Boating Terminology – Interiors

The long history of boating has contributed to its specific boating terminology, which can be hard for the newcomer to understand. Some of these narrowboat terms are directly related to their history, while others are more general terms used in boating. This blog post forms the second boating glossary in our short series. Here we aim to unravel the mysteries and explain the meaning of terms used to describe elements of the interior of a narrowboat.

Bed cupboard – a tall cupboard in a canal boat’s cabin with a door that drops down to convert into a small double bed.

Berth – sleeping accommodation on a narrowboat. (For example a four-berth boat will have enough accommodation for four people).

Boatman’s cabin – on working canal boats, this was the cabin where the boatman and his family lived and slept. This traditional style is often reproduced on modern boats.

Bull’s eye – a small round porthole, which is fitted in the top of the canal boat’s cabin top. It has convex glass to let the maximum amount of light in.

Calorifier – a water heating device that uses heat from the boat’s engine. It can be combined with immersion or central heating, or connected to an onshore electrical supply.

Cassette toilet – a chemical toilet that has a removable waste storage cassette underneath. Some models also have an electric flushing mechanism.

Cross bed – a double bed that goes across the full width of the boat. When not in use, part of the bed folds or slides away to provide gangway access.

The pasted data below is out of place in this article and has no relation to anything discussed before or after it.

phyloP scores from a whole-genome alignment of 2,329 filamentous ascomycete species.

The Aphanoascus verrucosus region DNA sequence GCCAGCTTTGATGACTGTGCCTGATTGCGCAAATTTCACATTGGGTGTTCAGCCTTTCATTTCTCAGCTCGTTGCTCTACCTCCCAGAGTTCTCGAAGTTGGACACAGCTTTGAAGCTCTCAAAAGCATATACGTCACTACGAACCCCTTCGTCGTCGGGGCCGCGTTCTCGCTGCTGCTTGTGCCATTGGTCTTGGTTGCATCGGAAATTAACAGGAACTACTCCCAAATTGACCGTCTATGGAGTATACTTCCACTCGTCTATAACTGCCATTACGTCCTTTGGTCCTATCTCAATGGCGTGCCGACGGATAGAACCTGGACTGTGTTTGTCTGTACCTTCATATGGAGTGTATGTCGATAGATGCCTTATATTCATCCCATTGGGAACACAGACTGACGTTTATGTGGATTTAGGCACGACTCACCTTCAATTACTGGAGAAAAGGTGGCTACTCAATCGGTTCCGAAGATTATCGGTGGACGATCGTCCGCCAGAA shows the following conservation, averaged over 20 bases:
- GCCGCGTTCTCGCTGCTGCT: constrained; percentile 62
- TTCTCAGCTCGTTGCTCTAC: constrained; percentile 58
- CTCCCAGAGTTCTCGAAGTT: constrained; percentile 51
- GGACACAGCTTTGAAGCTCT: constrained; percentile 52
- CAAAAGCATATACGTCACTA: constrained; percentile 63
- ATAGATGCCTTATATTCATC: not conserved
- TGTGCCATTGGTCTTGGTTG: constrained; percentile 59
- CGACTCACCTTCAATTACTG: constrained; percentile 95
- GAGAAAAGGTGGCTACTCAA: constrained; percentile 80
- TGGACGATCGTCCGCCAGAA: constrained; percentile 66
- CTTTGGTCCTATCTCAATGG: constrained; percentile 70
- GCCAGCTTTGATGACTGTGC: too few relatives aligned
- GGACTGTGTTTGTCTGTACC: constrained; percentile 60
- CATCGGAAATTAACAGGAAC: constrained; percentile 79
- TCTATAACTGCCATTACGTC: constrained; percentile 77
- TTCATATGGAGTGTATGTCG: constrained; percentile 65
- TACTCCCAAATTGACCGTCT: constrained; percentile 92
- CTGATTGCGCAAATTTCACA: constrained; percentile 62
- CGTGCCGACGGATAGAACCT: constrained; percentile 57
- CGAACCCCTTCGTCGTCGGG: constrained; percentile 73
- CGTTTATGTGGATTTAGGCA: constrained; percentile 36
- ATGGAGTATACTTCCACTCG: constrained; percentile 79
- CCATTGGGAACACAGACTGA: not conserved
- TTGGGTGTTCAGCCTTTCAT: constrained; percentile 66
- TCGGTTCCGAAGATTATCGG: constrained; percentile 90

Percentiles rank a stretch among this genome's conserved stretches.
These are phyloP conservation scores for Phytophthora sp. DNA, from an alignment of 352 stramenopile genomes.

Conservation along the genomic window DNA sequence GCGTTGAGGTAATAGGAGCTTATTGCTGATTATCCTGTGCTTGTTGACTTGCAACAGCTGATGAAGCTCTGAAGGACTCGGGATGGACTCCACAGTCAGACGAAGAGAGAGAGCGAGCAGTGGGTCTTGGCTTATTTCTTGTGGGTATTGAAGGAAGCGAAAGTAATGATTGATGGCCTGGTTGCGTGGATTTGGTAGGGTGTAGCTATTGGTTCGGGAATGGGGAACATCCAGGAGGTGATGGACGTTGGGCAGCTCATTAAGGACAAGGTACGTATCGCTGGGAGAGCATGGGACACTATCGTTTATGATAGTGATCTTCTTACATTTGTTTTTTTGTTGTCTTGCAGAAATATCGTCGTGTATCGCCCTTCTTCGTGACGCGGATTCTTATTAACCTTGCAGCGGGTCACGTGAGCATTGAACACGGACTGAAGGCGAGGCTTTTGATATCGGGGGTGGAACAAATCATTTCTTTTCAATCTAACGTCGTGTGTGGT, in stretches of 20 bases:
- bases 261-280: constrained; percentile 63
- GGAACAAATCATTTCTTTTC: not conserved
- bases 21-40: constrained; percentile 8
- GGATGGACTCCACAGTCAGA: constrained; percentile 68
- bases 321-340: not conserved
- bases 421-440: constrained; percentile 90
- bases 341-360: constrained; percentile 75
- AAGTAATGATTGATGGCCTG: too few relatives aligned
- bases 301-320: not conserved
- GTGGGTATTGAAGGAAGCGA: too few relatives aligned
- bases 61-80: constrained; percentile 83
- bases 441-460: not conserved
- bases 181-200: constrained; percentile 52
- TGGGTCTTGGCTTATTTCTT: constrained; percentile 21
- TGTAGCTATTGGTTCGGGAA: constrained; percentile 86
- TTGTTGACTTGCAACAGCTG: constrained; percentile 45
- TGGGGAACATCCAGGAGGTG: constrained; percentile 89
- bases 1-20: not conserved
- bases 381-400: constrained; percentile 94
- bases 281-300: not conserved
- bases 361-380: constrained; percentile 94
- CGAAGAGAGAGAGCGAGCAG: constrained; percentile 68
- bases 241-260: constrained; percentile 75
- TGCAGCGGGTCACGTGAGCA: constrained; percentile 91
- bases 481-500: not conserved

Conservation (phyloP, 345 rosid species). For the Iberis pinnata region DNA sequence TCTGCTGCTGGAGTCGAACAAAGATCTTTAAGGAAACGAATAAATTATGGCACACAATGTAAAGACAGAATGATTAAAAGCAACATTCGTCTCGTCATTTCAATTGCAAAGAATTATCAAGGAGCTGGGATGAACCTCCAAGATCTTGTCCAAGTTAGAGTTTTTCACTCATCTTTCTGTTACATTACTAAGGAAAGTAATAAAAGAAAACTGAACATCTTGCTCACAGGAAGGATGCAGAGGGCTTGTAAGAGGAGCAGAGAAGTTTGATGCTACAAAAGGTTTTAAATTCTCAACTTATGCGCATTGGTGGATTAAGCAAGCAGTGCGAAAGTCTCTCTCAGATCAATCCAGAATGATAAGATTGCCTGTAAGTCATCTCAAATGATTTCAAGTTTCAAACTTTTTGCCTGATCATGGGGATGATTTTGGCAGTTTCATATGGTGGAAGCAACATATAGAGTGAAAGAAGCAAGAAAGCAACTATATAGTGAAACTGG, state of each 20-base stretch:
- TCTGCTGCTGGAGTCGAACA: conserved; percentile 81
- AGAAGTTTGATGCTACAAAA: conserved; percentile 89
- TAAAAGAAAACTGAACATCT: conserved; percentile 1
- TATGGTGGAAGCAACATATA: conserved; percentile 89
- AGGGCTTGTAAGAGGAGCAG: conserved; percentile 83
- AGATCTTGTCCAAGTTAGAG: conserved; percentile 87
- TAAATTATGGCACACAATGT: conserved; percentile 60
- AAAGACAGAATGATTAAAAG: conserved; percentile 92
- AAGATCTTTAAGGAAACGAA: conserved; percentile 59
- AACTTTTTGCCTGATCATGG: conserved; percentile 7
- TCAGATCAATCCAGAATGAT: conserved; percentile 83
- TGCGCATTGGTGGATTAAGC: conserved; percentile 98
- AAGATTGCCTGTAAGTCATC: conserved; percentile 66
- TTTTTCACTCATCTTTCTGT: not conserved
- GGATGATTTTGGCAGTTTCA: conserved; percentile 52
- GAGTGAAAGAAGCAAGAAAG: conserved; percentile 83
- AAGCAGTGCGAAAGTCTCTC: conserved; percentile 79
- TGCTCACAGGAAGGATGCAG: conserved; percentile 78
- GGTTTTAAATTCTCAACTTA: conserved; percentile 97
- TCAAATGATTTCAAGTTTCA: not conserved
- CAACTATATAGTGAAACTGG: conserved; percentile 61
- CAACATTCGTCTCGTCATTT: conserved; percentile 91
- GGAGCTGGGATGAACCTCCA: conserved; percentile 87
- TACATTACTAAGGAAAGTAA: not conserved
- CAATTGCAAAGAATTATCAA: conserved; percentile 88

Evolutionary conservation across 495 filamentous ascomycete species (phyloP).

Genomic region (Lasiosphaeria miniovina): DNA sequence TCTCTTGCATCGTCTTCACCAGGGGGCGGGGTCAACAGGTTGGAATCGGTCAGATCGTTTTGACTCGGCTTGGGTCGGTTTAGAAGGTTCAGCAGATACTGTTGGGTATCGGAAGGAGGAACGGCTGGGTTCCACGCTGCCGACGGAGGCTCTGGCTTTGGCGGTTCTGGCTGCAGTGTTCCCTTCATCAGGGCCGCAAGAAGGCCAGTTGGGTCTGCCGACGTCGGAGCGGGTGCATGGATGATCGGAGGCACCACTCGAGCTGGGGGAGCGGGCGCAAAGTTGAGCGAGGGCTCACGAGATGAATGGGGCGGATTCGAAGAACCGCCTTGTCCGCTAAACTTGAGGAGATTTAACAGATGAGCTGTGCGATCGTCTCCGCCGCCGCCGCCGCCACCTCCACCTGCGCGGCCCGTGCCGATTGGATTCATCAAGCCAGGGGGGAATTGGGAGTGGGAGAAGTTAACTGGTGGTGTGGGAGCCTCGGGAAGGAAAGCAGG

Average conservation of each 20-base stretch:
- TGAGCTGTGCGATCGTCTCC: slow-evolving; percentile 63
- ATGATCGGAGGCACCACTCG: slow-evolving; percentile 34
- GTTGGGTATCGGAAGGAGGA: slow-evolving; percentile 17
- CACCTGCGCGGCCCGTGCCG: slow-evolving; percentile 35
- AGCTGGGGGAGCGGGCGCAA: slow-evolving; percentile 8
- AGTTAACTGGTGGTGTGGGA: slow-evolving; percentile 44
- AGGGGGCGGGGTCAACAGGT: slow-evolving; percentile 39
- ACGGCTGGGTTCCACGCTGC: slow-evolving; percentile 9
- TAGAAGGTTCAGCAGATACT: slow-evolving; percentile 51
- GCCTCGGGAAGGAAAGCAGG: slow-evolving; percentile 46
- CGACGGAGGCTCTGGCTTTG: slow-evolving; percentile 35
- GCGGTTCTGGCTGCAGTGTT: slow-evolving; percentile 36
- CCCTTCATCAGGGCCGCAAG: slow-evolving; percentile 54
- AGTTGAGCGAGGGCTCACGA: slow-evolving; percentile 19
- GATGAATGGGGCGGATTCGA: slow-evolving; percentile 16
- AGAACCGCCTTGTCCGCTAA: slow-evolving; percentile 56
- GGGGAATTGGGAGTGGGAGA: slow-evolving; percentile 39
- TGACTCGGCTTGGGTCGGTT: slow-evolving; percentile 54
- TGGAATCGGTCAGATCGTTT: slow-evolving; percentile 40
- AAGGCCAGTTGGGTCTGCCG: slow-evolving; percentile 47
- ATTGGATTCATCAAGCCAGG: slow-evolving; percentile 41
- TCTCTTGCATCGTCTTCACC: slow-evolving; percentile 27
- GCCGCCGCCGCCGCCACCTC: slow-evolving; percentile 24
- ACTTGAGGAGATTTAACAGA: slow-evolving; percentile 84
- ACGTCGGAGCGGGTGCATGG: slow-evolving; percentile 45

Dinette – a table and seating arrangement with storage underneath, which converts into a bed.

Elsan – a manufacturer of chemicals for toilets in narrowboats, often used as a generic term.

Fiddle – a raised lip or rail around the edge of a shelf to prevent items from sliding off.

Galley – a narrowboat’s kitchen area.

Holding tank – a storage tank used for toilet waste, which is then emptied at an onshore pump-out station.

Houdini hatch – a skylight in the cabin roof, which can be used as an emergency escape hatch or for ventilation.

Macerator toilet – a pump-out toilet where the waste is chopped up into slurry.

Mushroom vent – a mushroom-shaped opening in the roof of the narrowboat, which provides ventilation.

Pump-out toilet – a toilet where the waste is flushed into a holding tank, which is pumped out at a pump-out facility.

Reverse layout – An interior layout that has the bedroom at the front of the narrowboat and the galley and lounge towards the stern.

Saloon – the lounge area on a boat.

As you can see, some terms are self-explanatory, while others are more of a mystery, but they all add to the magic of boating. Understanding the language helps you to feel part of the boating community.

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